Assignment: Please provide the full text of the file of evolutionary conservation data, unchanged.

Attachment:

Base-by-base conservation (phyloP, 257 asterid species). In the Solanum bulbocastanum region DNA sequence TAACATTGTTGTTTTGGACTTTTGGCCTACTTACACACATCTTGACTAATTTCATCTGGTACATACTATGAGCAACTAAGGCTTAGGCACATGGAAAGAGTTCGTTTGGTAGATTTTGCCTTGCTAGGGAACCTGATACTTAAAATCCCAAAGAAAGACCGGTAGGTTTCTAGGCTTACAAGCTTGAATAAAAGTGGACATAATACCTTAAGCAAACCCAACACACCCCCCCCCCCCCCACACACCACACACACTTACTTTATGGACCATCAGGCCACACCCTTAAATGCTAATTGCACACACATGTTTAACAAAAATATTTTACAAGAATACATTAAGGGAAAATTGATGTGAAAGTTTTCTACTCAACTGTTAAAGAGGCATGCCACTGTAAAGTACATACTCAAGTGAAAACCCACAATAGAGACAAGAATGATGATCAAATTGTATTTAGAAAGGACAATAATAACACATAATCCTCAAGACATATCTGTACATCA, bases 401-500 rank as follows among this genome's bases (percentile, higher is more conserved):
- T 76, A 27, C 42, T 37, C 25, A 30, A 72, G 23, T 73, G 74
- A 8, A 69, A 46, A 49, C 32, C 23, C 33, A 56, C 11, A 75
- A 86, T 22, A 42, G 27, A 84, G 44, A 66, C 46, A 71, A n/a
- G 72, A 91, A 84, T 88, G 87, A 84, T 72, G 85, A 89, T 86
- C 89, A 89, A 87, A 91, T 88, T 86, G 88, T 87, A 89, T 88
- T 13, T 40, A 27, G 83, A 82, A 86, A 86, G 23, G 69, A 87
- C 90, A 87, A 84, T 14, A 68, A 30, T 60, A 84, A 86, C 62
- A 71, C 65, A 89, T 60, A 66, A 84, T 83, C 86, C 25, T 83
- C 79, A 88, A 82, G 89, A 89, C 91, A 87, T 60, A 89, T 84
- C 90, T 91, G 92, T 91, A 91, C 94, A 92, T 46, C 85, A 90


Base-by-base conservation (phyloP, 257 asterid species). In the Solanum bulbocastanum region DNA sequence TAACATTGTTGTTTTGGACTTTTGGCCTACTTACACACATCTTGACTAATTTCATCTGGTACATACTATGAGCAACTAAGGCTTAGGCACATGGAAAGAGTTCGTTTGGTAGATTTTGCCTTGCTAGGGAACCTGATACTTAAAATCCCAAAGAAAGACCGGTAGGTTTCTAGGCTTACAAGCTTGAATAAAAGTGGACATAATACCTTAAGCAAACCCAACACACCCCCCCCCCCCCCACACACCACACACACTTACTTTATGGACCATCAGGCCACACCCTTAAATGCTAATTGCACACACATGTTTAACAAAAATATTTTACAAGAATACATTAAGGGAAAATTGATGTGAAAGTTTTCTACTCAACTGTTAAAGAGGCATGCCACTGTAAAGTACATACTCAAGTGAAAACCCACAATAGAGACAAGAATGATGATCAAATTGTATTTAGAAAGGACAATAATAACACATAATCCTCAAGACATATCTGTACATCA, bases 401-500 rank as follows among this genome's bases (percentile, higher is more conserved):
- T 76, A 27, C 42, T 37, C 25, A 30, A 72, G 23, T 73, G 74
- A 8, A 69, A 46, A 49, C 32, C 23, C 33, A 56, C 11, A 75
- A 86, T 22, A 42, G 27, A 84, G 44, A 66, C 46, A 71, A n/a
- G 72, A 91, A 84, T 88, G 87, A 84, T 72, G 85, A 89, T 86
- C 89, A 89, A 87, A 91, T 88, T 86, G 88, T 87, A 89, T 88
- T 13, T 40, A 27, G 83, A 82, A 86, A 86, G 23, G 69, A 87
- C 90, A 87, A 84, T 14, A 68, A 30, T 60, A 84, A 86, C 62
- A 71, C 65, A 89, T 60, A 66, A 84, T 83, C 86, C 25, T 83
- C 79, A 88, A 82, G 89, A 89, C 91, A 87, T 60, A 89, T 84
- C 90, T 91, G 92, T 91, A 91, C 94, A 92, T 46, C 85, A 90